Breaking Boxes

I’ve said it before, but I shall say it again: I’m feeling increasingly ashamed by attempts (by myself and others) to push Ciambhal O’Droningham into a small brown box marked, in red lipstick, with the words ‘erotic science-fiction’. Admittedly, he can narrate a sexual encounter between a man and a martian like no other. But there’s so much more to his skills than the enlightening juxtaposition of these two genres. Readers sometimes forget that The Dead Priest was, at heart, a comic religious detective story. Space was simply the backdrop – and sex something that happened to take place along the way. Which is to say that it wasn’t forced down one’s throat.

Re-reading his latest, Half-past Twelve at the Intergalactic Candy-Shop, reminds me, once again, of the breadth of O’Droningham’s interests  – and, dare I say it, of the constant integrity of his purpose.  Though I’ve seen denim shorts that were less coarse, I still think that this is an essentially moral book. However much philandering O’Solly does, I never stop believing that he has a good heart – and that he really does want to stop impregnating aliens. O’Solly is no mere lecher. He’s just another flawed man working under difficult circumstances. It’s not easy trying to spread Christianity across Jupiter’s moons.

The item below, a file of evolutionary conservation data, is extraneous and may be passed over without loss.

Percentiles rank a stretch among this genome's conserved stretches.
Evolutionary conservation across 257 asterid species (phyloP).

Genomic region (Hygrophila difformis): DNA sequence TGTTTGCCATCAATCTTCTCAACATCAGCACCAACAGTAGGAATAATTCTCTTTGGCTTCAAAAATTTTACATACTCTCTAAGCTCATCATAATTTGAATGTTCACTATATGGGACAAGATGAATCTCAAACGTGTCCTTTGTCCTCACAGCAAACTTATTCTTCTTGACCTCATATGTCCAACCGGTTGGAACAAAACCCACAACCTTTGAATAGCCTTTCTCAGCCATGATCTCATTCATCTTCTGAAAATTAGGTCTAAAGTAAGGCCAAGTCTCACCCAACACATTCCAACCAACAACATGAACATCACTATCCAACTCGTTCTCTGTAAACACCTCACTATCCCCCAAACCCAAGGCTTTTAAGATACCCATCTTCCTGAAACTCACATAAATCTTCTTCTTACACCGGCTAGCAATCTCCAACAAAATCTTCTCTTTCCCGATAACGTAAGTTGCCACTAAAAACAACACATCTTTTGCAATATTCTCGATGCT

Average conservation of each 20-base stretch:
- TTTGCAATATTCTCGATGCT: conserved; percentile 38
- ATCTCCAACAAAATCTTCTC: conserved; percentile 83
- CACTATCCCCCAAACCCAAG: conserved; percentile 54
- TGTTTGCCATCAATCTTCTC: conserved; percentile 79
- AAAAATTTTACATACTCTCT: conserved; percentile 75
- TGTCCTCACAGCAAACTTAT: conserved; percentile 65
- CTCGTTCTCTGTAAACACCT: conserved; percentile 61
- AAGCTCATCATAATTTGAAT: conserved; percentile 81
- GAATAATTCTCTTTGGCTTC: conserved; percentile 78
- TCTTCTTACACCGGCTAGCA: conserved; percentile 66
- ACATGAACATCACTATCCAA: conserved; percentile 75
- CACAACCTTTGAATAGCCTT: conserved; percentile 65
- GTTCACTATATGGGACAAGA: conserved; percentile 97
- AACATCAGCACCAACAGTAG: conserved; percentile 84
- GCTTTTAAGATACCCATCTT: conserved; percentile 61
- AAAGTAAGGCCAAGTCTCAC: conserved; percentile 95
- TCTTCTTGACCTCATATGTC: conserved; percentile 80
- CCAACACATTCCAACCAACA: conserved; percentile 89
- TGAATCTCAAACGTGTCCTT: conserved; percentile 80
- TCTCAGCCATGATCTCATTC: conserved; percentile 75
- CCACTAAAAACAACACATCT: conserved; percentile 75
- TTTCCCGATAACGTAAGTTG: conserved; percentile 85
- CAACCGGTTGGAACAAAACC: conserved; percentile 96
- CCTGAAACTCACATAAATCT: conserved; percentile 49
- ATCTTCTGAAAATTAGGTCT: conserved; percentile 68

The more one reads O’Droningham, the more one feels that this is fiction as it should be: boundary-less, enterprising, brave, honest, relentless in pursuit of a good story, but never at the expense of edification: of truth. To keep on calling it ‘erotic science-fiction’ is somewhat demeaning – and so far from the truth. For in reality, I cannot imagine finding a box in which O’Droningham would fit. He is one of literature’s great box-breakers. As soon as you think you’ve got him safely squashed into one, he squeezes his way in another, before pushing forward into a third, busting out into a fifth, and bouncing off into a sixth. No box can hold this man. No box on earth.

[More on O’Droningham here]


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